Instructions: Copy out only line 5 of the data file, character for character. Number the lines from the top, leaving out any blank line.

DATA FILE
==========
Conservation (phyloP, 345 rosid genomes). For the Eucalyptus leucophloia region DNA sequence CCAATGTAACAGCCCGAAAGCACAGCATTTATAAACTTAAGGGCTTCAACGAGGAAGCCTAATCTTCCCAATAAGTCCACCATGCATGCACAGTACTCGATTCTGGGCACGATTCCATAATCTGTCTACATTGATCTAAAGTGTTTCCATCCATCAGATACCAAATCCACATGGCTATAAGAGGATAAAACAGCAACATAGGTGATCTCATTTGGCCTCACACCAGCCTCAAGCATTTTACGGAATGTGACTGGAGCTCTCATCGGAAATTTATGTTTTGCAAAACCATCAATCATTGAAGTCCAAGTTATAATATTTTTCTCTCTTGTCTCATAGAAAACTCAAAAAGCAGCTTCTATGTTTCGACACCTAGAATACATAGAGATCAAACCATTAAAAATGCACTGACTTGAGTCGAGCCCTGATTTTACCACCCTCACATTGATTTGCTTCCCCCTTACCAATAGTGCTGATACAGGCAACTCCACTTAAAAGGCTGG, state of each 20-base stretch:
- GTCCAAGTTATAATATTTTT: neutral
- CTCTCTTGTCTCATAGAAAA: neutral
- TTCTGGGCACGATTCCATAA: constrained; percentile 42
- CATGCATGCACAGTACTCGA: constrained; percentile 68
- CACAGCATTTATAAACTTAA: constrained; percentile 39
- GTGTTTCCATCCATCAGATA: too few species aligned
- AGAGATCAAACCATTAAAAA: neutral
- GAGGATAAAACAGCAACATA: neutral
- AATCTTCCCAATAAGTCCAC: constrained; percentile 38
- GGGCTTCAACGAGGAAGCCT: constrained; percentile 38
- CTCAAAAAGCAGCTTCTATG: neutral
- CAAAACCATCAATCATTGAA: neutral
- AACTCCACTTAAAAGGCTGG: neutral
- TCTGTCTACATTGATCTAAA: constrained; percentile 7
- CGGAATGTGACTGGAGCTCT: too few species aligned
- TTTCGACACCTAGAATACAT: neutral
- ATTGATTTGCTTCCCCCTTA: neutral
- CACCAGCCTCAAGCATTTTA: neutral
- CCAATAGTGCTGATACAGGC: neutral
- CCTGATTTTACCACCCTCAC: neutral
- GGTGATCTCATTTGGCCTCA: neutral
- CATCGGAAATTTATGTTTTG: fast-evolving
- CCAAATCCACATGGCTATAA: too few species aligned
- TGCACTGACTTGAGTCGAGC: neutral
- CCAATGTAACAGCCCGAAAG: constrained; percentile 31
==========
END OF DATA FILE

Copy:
- CATGCATGCACAGTACTCGA: constrained; percentile 68